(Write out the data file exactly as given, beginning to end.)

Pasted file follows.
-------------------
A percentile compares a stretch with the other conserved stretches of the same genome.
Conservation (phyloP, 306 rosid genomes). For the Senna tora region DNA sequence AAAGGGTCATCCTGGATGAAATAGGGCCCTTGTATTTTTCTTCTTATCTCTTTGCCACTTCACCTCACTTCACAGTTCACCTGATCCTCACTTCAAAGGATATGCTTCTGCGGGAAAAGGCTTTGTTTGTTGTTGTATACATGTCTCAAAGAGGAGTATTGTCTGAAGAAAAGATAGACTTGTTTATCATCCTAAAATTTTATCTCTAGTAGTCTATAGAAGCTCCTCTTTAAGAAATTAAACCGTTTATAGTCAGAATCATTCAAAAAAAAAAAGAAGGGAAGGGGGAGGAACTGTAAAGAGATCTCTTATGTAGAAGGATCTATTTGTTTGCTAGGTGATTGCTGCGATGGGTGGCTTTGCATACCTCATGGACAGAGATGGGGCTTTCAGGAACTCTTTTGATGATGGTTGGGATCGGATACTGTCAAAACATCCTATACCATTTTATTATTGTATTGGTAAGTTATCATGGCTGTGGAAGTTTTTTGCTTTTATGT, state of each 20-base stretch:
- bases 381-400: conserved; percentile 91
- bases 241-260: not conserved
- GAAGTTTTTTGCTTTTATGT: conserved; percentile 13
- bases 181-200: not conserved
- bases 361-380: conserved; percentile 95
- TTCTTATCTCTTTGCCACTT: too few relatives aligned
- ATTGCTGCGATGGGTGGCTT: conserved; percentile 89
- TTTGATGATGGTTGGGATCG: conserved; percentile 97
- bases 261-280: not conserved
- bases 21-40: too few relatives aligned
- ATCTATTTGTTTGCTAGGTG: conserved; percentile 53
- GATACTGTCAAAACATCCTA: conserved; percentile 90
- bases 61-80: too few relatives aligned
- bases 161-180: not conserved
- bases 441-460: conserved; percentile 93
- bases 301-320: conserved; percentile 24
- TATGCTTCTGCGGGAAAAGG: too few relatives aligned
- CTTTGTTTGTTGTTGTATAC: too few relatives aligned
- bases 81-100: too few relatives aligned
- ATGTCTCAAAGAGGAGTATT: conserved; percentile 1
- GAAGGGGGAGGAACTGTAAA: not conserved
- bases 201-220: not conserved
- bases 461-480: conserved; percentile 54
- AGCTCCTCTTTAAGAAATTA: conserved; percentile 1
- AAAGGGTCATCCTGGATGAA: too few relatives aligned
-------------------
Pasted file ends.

A percentile compares a stretch with the other conserved stretches of the same genome.
Conservation (phyloP, 306 rosid genomes). For the Senna tora region DNA sequence AAAGGGTCATCCTGGATGAAATAGGGCCCTTGTATTTTTCTTCTTATCTCTTTGCCACTTCACCTCACTTCACAGTTCACCTGATCCTCACTTCAAAGGATATGCTTCTGCGGGAAAAGGCTTTGTTTGTTGTTGTATACATGTCTCAAAGAGGAGTATTGTCTGAAGAAAAGATAGACTTGTTTATCATCCTAAAATTTTATCTCTAGTAGTCTATAGAAGCTCCTCTTTAAGAAATTAAACCGTTTATAGTCAGAATCATTCAAAAAAAAAAAGAAGGGAAGGGGGAGGAACTGTAAAGAGATCTCTTATGTAGAAGGATCTATTTGTTTGCTAGGTGATTGCTGCGATGGGTGGCTTTGCATACCTCATGGACAGAGATGGGGCTTTCAGGAACTCTTTTGATGATGGTTGGGATCGGATACTGTCAAAACATCCTATACCATTTTATTATTGTATTGGTAAGTTATCATGGCTGTGGAAGTTTTTTGCTTTTATGT, state of each 20-base stretch:
- bases 381-400: conserved; percentile 91
- bases 241-260: not conserved
- GAAGTTTTTTGCTTTTATGT: conserved; percentile 13
- bases 181-200: not conserved
- bases 361-380: conserved; percentile 95
- TTCTTATCTCTTTGCCACTT: too few relatives aligned
- ATTGCTGCGATGGGTGGCTT: conserved; percentile 89
- TTTGATGATGGTTGGGATCG: conserved; percentile 97
- bases 261-280: not conserved
- bases 21-40: too few relatives aligned
- ATCTATTTGTTTGCTAGGTG: conserved; percentile 53
- GATACTGTCAAAACATCCTA: conserved; percentile 90
- bases 61-80: too few relatives aligned
- bases 161-180: not conserved
- bases 441-460: conserved; percentile 93
- bases 301-320: conserved; percentile 24
- TATGCTTCTGCGGGAAAAGG: too few relatives aligned
- CTTTGTTTGTTGTTGTATAC: too few relatives aligned
- bases 81-100: too few relatives aligned
- ATGTCTCAAAGAGGAGTATT: conserved; percentile 1
- GAAGGGGGAGGAACTGTAAA: not conserved
- bases 201-220: not conserved
- bases 461-480: conserved; percentile 54
- AGCTCCTCTTTAAGAAATTA: conserved; percentile 1
- AAAGGGTCATCCTGGATGAA: too few relatives aligned